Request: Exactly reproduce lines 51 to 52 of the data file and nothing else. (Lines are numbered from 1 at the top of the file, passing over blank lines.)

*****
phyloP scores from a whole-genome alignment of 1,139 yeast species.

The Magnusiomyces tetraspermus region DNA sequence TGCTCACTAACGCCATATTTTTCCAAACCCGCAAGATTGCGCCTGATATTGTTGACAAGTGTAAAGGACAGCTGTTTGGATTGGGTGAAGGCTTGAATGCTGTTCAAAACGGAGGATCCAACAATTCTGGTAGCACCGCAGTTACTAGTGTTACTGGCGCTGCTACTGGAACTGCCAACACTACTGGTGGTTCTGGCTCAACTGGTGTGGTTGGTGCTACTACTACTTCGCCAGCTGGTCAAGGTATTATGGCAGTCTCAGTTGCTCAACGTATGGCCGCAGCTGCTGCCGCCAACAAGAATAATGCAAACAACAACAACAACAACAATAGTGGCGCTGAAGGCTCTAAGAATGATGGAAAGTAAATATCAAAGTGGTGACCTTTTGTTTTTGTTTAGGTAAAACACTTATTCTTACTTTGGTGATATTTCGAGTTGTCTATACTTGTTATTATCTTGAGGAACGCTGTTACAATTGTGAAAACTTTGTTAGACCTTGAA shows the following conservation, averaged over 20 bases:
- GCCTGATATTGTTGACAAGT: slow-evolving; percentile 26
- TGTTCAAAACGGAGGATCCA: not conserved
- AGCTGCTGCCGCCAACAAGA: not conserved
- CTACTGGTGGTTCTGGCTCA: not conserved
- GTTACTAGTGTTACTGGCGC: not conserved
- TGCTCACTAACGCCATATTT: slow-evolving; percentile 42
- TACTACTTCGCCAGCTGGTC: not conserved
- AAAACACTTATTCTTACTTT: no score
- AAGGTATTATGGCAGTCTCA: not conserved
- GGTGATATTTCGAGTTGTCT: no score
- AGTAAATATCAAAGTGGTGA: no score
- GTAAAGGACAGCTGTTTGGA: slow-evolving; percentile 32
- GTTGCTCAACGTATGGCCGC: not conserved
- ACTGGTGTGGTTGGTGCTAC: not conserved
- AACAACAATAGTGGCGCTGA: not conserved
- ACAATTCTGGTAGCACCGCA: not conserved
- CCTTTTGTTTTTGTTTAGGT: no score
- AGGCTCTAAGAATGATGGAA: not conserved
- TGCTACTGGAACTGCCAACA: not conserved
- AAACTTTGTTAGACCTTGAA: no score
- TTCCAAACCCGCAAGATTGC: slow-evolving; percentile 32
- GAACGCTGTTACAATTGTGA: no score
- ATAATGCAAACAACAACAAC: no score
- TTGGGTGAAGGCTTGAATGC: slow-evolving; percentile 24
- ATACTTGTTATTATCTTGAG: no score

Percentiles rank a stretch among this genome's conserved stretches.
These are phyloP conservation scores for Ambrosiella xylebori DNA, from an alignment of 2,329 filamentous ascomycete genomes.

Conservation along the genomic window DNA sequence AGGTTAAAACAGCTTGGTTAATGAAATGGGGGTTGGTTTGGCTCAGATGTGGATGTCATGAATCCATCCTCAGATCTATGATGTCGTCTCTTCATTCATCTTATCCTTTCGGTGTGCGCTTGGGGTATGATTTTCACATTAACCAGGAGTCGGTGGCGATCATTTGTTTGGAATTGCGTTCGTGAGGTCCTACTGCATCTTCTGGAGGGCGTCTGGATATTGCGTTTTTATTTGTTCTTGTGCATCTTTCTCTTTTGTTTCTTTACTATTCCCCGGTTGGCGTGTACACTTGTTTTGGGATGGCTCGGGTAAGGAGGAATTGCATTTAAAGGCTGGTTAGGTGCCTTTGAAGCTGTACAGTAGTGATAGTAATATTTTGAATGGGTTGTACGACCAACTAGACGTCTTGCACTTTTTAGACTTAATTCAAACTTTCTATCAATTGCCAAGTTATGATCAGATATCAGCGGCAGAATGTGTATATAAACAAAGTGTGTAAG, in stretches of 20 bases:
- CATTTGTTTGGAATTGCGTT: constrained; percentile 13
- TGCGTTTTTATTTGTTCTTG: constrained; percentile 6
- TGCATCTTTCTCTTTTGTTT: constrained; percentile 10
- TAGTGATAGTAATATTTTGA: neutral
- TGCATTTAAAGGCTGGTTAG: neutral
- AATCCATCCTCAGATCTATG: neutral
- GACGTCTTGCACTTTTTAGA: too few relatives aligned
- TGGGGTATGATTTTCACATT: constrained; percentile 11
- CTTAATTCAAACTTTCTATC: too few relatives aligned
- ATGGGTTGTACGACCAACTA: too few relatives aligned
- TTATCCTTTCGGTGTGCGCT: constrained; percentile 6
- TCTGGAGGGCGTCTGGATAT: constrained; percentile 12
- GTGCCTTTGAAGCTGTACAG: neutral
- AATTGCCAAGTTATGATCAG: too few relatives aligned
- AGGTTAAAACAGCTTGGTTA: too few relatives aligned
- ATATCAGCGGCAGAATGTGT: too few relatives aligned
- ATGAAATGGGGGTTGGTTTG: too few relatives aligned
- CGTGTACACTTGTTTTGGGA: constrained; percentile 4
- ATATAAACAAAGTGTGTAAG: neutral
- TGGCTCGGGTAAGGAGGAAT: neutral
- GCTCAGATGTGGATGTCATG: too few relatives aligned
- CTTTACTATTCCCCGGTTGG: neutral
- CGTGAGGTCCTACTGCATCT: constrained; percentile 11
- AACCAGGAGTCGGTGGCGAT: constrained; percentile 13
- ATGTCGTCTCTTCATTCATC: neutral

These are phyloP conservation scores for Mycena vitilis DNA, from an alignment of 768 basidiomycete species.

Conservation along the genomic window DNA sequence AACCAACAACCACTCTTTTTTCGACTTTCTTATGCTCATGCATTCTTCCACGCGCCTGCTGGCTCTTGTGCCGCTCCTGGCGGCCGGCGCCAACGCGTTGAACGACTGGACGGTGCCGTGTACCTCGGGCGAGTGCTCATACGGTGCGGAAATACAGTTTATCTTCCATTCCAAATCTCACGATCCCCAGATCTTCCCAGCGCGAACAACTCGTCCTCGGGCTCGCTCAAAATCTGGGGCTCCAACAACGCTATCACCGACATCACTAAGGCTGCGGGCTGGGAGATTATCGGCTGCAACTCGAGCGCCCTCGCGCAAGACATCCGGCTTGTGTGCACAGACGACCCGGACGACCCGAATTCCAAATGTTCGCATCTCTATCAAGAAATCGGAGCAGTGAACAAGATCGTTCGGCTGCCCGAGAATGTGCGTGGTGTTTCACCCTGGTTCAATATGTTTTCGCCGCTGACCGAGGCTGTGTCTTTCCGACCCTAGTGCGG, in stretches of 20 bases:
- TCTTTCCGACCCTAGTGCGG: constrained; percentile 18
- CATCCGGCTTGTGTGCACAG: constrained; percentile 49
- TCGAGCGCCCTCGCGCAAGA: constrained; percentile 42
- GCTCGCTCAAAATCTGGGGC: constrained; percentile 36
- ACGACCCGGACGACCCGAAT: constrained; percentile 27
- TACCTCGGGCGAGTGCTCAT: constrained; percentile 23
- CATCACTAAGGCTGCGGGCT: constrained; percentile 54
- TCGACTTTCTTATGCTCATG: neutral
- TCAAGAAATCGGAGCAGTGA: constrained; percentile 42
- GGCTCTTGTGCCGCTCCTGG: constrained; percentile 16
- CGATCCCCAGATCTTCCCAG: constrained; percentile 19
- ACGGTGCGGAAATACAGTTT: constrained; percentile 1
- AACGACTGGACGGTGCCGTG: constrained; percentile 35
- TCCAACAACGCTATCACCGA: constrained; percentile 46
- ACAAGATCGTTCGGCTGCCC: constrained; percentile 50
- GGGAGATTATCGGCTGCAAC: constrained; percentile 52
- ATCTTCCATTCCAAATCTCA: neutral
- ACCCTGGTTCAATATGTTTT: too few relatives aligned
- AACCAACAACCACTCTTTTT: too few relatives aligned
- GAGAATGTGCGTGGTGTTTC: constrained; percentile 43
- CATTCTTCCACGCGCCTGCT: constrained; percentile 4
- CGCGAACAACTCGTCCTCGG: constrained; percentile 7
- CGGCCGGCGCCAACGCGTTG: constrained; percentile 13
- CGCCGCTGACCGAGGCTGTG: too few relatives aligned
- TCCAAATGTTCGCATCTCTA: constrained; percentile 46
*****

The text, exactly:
- GCTCAGATGTGGATGTCATG: too few relatives aligned
- CTTTACTATTCCCCGGTTGG: neutral